2. How do I learn at my edge? What is my learning edge to push my professional development? How do I recognize and play to my strengths and learn to delegate my weaknesses?
  3.  How do I take care of myself in an entity that isn’t structured to take care of me?
  4. How can I structure my learning in this job so that it advances my long-term aspirations to work in international development and continue my education?

No one knows what they’re doing.

9 May

ME: “Joel, I’m not very good at my new job, what should I do?”

J: “Get good.”

ME: “I don’t know how to. I’m not sure about the strengths I offer because I don’t think I’ve ever known them. And also–if they’re there, I don’t think they’re applicable to business.”

J: “Have you done strengths-finder?”

ME: “I haven’t. I tried to buy it today from Amazon but I’ve misplaced my debit card in this room somewhere.”

J: “So, you can cross off organization.”

He talks this way to me all the time.

“You’re good at being inquisitive, asking questions, finding context, and showing people a bigger picture. What do you feel you do badly at your job…?”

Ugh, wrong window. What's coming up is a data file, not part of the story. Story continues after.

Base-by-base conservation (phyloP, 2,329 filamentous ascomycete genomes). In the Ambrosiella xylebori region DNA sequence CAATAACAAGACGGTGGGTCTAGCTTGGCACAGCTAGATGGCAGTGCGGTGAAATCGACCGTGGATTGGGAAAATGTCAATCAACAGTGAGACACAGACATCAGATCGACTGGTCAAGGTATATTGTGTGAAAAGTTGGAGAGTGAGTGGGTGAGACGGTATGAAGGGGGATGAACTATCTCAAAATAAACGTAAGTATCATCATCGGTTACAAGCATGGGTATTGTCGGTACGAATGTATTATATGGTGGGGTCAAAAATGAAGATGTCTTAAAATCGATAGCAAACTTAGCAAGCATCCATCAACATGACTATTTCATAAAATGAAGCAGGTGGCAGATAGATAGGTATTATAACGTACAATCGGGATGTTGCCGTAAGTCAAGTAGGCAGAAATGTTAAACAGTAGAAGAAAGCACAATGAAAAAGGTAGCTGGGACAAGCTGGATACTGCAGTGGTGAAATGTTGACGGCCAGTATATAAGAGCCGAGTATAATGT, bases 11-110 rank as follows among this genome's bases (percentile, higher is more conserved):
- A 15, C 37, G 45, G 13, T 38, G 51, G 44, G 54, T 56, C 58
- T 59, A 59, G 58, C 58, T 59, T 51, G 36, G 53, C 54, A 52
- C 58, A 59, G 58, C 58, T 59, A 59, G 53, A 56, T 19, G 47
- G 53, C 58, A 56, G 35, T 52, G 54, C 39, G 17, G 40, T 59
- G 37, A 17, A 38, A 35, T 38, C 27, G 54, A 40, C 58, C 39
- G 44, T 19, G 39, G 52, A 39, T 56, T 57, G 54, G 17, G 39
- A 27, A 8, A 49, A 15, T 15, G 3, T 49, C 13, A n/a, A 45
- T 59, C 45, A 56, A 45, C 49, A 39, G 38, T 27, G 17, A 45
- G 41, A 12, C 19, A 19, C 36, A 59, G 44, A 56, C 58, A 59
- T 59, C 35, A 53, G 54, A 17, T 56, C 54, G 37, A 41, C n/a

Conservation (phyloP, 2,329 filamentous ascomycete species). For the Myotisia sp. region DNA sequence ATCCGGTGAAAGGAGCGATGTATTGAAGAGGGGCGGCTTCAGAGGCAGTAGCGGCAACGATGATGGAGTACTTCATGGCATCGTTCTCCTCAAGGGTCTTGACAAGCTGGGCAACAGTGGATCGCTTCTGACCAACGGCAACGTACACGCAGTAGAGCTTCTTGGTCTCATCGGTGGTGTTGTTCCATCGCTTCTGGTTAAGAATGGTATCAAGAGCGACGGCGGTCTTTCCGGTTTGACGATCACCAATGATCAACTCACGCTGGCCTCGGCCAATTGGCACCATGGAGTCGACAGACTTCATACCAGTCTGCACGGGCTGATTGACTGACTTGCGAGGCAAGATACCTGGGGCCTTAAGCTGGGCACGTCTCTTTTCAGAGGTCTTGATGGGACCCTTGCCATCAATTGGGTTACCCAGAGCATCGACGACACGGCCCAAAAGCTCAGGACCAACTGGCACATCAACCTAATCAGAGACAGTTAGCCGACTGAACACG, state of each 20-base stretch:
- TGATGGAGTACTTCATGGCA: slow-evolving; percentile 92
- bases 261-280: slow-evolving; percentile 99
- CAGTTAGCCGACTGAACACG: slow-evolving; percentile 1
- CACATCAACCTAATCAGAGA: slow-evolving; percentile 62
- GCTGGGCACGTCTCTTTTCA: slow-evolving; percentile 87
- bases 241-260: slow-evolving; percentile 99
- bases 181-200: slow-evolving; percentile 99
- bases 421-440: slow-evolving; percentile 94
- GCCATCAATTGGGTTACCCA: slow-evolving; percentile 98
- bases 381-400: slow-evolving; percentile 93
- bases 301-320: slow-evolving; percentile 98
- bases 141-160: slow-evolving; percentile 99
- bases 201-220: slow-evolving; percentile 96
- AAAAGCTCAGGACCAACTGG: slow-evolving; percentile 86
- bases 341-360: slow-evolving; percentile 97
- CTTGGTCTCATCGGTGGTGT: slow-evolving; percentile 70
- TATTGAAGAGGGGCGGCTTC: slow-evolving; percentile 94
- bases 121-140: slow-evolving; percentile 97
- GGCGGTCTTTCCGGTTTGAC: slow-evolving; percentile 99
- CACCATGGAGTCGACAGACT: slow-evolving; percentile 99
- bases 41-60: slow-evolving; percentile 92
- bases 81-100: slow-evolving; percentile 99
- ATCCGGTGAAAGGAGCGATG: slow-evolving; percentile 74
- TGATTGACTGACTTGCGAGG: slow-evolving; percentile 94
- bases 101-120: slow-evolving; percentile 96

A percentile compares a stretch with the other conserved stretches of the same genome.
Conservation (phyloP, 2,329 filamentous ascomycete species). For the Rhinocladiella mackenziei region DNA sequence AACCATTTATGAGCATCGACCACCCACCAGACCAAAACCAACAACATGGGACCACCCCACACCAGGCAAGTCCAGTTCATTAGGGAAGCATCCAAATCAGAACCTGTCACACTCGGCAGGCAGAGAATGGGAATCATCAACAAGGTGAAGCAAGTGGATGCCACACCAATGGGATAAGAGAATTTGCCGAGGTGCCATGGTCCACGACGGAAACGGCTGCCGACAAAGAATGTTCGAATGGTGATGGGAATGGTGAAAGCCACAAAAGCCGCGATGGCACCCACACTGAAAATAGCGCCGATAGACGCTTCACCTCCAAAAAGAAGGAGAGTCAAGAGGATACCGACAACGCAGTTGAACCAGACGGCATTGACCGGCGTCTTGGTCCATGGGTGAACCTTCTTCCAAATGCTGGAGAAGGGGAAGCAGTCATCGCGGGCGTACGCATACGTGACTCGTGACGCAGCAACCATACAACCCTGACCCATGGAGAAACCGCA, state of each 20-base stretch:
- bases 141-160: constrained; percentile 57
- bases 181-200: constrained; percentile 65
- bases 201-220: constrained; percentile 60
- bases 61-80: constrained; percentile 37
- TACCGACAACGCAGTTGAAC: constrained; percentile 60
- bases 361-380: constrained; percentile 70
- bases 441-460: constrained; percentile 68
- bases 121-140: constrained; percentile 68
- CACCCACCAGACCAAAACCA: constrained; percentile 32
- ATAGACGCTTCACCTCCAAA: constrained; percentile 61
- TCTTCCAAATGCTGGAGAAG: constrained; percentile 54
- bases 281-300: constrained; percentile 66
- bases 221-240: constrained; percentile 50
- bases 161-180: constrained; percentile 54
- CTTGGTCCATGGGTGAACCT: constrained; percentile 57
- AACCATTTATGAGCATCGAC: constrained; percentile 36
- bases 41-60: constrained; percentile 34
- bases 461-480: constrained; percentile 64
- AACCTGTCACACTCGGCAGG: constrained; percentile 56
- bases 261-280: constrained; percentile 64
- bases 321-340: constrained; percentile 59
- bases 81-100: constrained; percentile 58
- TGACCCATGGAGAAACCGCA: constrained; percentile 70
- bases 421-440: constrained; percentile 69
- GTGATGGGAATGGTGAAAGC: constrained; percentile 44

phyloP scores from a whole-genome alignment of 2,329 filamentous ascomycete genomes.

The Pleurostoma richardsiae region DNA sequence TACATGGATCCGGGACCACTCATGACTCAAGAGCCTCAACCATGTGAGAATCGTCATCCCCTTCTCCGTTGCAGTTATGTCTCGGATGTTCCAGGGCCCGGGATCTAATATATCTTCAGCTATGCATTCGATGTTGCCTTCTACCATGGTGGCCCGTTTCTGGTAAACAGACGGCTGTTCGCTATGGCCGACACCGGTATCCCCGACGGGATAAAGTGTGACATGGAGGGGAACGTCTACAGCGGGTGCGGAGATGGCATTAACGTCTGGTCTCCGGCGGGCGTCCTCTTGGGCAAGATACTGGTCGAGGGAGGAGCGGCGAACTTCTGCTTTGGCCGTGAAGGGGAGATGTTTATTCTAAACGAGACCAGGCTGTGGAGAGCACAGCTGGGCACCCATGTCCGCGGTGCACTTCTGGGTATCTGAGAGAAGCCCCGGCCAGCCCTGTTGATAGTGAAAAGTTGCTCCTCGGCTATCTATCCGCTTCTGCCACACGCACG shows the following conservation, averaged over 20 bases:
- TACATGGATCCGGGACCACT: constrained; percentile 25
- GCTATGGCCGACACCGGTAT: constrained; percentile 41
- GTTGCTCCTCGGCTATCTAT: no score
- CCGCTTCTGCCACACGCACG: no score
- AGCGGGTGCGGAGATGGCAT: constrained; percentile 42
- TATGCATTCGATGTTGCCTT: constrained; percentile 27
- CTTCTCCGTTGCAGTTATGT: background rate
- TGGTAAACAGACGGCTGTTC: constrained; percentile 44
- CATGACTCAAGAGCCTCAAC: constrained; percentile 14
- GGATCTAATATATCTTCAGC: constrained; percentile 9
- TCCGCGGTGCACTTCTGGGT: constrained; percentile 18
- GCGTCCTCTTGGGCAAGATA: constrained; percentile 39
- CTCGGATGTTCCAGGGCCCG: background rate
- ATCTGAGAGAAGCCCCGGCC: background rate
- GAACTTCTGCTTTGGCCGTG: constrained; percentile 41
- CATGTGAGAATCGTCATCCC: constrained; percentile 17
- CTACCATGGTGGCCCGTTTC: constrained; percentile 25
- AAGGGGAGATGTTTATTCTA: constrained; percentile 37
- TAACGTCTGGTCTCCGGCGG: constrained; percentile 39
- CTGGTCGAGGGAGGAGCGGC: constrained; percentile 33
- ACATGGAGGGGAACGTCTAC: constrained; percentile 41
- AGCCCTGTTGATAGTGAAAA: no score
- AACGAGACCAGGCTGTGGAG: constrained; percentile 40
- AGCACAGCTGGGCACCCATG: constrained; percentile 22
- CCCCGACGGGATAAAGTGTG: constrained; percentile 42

ME: “Well, the organization bit. I’m finding it really really hard to be in charge of a staff, creating structure around programming, taking care of all of the members, knowing all the members names, and knowing where everything is, while simultaneously keeping a larger vision of context. I get lost in all the little things I can’t manage. I am not going to be able to keep this job. There’s no way I’m going to make it through the 90-days to contract.”

J: “Well, honestly, that’s a stupid attitude to have, see, because at the end of the 90-days you should be the one who decides if you want that job or not. They should want you because of what you’ve brought. You’ve got to figure out how to turn the tables somehow.

And another thing, this is just like the Overcoming Imposter’s Syndrome post I read. In reality, no one knows what they’re doing. After I found that out, I relaxed.”

Imposter’s Syndrome is a real thing.

8 May

I didn’t know Imposter’s Syndrome (IS) existed until a conversation I had after a breakdown. I had literally spent half an hour bawling to my mother after she came smiling into my room, inquiring about the apartment I called her about earlier. I was unintelligible really. I think I just squeaked most of the words.

She sat their uncomfortably as I brushed off every consolation, looking at me as if I was a crazy person.